mall and had been taught what types of koi we had in the show tank...he remembered the showa! He was adorable (about
5 years of age).
So, since one of our goals is to educate people we really was able to fulfill that goal in an outstanding way. I was proud to be part of this event and hope this club makes it an annual event!
Siskiyou Koi & Pond Club's 2008 Grant Article
Siskiyou Koi & Pond Club
time our club ventured into the community to share information about ponds and Koi was April 26-27, 2008 at our local Master
Gardener’s Spring Fair. From the pictures it looks like everything began
on the day of the fair but in reality that day was preceded by months of talk and planning.
Since our club does not presently own any equipment we are fortunate to have a good relationship with the In Thee Garden
branch of Southern Oregon Nursery. This store is our best local resource for
pond building equipment and all pond and fish supplies. They offered to loan
us a large 400 gallon tank, a pump, waterfall filter and all the necessary things to make it work. They also offered us a spot in their booth. Dennis,
the owner, is a member of the club.
we cleaned the tank and got everything ready to go. Our coach for this first
outing with Koi was Elsie Richardson, from Roseburg. We
prepared the water on Friday as per her instruction by adding our cup of salt and de-chlorinating the water. Very early on Saturday Elsie came to show Dan and Lois the proper way to catch and bag very large Koi (any
Koi for that matter). Elsie generously loaned us her nets and bowls as we didn’t
have access to anything that large. Dan got in the water and with net guidance
from Dieter of Southern Oregon Nursery we actually got one in the bowl. They
lifted the bowl out of the water and slide the fish into a bag. The bagging was properly completed and the fish was boxed
for its trip. After the first one we were feeling more confident and got choosey
on which ones to take.
When we got
to the fair, Elsie showed us how to get them into the Koi sock net and then into the tank with no mix of water. Slick! We are going to have to start saving for some
equipment of our own. With the fish happily swimming we were back in our comfort
zone, talking to people about how we love our ponds and fish. We were eager to
share how much we love hand feeding and learning the different personalities of our Koi pets.
We got lots of questions too. We heard the word “heron”
many times during the day, answered many questions on how to get rid of algae, and a variety of other pond topics. We also told people about our club. One person filled out
an application and joined on the spot. The new brochure was a big help and we
also had a flyer about our next meeting. Our new banner and club shirts helped
us feel proud of our club and our progress in just one year.
The fish water
was tested for ammonia on the schedule Elsie gave us and we were pleased to find the level zero. Saturday night we covered the tank to make sure they stayed inside.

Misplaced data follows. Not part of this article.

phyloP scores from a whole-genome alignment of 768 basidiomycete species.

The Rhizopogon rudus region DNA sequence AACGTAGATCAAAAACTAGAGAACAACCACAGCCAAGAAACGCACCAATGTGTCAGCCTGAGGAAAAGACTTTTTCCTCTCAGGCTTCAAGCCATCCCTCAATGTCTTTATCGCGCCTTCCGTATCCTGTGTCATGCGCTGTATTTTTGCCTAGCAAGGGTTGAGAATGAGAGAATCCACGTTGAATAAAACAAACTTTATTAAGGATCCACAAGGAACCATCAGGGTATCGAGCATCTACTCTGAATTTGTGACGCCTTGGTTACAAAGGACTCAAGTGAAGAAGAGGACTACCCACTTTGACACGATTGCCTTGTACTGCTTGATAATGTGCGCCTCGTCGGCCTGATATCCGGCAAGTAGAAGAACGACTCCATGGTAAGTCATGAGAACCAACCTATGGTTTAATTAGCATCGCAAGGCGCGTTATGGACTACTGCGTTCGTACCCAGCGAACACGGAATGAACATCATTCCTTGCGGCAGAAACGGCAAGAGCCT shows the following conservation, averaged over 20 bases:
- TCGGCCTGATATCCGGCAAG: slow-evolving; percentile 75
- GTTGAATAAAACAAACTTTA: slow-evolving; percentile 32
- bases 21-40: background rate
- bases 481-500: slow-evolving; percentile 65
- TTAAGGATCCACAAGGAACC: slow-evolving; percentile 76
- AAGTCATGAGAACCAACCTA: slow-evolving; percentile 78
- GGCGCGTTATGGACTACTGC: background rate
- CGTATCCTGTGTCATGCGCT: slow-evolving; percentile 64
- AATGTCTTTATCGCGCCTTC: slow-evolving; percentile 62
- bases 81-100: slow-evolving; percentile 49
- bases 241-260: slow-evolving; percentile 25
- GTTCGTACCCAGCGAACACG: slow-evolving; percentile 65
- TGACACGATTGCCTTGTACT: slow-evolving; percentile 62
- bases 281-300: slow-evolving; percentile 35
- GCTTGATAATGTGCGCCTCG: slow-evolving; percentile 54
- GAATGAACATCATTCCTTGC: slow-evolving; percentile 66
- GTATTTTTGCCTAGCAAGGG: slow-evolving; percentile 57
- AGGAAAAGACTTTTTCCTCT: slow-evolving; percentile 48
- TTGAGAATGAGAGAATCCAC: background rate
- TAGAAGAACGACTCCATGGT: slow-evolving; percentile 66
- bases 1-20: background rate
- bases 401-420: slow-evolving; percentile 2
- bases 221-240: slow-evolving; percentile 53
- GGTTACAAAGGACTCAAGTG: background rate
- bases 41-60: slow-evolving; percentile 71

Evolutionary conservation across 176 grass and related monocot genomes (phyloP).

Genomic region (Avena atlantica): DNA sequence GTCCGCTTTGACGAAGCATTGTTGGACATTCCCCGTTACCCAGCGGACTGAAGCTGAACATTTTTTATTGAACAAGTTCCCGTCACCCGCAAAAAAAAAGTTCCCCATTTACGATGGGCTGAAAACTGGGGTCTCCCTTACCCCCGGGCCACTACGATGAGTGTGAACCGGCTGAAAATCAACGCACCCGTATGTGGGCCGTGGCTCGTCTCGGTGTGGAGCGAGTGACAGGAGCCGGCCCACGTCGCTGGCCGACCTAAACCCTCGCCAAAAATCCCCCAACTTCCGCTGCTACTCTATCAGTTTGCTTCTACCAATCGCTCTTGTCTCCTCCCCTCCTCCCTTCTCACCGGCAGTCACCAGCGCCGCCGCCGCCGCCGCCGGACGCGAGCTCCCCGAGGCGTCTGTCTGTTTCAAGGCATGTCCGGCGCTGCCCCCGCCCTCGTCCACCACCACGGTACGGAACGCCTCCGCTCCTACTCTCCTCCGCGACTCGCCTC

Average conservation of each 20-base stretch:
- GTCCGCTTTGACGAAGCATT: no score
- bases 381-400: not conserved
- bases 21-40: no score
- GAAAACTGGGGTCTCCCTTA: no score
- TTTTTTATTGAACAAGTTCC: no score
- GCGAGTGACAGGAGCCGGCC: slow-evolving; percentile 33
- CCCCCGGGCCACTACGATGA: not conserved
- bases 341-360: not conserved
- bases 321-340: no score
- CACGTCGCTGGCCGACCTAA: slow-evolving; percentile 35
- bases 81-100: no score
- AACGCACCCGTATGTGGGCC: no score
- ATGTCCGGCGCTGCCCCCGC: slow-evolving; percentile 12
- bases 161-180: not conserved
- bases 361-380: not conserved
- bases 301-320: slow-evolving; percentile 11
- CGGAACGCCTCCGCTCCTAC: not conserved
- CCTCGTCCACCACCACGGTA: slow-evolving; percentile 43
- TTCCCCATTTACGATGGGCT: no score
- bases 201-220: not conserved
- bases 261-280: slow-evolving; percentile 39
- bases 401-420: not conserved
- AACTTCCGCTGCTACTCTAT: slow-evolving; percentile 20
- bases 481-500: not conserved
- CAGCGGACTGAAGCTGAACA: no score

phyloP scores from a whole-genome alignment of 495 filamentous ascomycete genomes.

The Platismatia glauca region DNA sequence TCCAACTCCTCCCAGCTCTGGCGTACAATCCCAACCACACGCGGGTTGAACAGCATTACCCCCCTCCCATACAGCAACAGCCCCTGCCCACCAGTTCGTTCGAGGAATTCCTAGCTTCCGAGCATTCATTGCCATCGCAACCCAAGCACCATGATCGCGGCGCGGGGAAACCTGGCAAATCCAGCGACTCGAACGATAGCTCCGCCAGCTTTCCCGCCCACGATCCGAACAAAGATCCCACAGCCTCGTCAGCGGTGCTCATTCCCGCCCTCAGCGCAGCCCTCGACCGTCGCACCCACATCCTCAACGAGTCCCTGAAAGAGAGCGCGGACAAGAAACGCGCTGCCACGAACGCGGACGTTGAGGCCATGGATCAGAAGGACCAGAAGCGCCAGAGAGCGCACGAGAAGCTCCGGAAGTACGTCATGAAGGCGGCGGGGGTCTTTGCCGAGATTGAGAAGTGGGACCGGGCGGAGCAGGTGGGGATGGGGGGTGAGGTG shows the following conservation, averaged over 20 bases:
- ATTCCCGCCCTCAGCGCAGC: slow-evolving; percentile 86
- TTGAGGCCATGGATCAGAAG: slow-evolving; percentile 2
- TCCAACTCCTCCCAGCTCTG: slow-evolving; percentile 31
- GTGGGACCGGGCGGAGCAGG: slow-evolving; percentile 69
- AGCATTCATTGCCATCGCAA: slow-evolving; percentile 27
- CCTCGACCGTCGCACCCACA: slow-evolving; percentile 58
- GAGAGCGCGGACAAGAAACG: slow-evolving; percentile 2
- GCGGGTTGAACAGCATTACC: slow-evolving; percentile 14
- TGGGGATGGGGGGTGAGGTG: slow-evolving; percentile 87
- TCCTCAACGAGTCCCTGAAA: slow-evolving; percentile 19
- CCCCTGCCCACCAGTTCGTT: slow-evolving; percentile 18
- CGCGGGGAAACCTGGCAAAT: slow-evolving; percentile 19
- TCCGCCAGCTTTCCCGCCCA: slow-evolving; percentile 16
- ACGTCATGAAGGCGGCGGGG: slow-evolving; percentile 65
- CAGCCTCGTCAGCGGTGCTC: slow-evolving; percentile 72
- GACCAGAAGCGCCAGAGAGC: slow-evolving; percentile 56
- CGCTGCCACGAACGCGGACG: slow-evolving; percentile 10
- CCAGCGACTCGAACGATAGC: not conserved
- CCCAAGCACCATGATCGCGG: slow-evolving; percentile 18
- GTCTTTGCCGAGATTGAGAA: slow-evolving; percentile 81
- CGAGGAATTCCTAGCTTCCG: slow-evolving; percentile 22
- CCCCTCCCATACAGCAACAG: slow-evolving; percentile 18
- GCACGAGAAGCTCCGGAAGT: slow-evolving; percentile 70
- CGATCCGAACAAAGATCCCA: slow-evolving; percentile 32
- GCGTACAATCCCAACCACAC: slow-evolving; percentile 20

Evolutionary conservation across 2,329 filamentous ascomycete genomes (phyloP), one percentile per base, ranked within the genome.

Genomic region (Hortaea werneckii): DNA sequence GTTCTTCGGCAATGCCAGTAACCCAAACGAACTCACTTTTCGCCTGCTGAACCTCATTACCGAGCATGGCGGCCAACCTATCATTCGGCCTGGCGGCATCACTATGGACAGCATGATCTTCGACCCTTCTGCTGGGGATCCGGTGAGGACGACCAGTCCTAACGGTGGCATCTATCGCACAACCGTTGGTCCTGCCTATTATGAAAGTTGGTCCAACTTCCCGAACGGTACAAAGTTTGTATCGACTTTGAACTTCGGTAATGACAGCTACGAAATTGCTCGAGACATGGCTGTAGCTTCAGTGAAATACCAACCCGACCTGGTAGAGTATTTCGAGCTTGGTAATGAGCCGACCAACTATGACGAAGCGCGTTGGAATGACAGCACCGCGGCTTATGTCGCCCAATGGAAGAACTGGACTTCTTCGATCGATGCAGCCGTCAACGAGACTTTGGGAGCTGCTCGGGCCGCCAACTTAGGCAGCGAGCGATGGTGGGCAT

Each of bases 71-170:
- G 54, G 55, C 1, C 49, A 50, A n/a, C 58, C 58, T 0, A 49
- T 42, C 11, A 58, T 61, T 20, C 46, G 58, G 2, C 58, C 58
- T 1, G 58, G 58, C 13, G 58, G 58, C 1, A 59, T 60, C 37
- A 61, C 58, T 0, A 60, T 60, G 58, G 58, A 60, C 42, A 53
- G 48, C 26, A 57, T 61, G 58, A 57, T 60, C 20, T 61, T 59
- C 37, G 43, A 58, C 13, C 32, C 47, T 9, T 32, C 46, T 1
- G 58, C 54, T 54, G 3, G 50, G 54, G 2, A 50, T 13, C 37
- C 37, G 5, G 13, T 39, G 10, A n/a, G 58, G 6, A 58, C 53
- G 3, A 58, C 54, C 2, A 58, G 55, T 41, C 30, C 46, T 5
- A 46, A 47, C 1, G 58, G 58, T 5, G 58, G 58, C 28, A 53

the fair was pretty much a repeat of Saturday, lots of talk and questions. When
the Fair was over we bagged the Koi and took them back where we got them. We
were happy to have them returned safe and sound.
This was a
great experience, one that will probably become a tradition as it is a logical place to meet people who would likely be most
interested. We are very grateful to Elsie for her help and support. We learned a lot and will feel confident to do it again on our own.
Dennis gets a big thank you for his support which was essential this first
year. We also appreciate the involvement of so many club members. The people who worked at least one two hour shift in the booth are Dan, Christian, Linda, Ron, Sandi, Wendy,
Jewel, Leanne, Charlie, and Lois.
2007 Grant Articles
2007 Grant Article for the Puget Sound Koi Club
The Puget Sound Koi Club continued its annual tradition and participated in the 2007 Spring
Fair in Puyallup, WA. This event took place from Thursday to Sunday, 19-22 April
and attracted 99, 423 visitors. Our club shared display space with Hoshi Koi,
a local koi dealer and active supporter of the club. President John Hillstrom
organized our booth, obtained informational handouts, and set up a schedule for members to be present and meet the public. The natural highlight was a show tank containing several beautiful koi for visitors
to ogle. During this four day fair several club members shared their koi keeping
experiences with interested guests and answered questions about the hobby. The
Spring Fair provided an ideal venue for families to enjoy being together and having fun.
This fact was quite evident in the excitement generated by children and adults as they watched the colorful koi swim
before them. Our koi booth was located in the same building as the Fair’s
annual garden show and enabled visitors to get ideas on how to landscape koi ponds.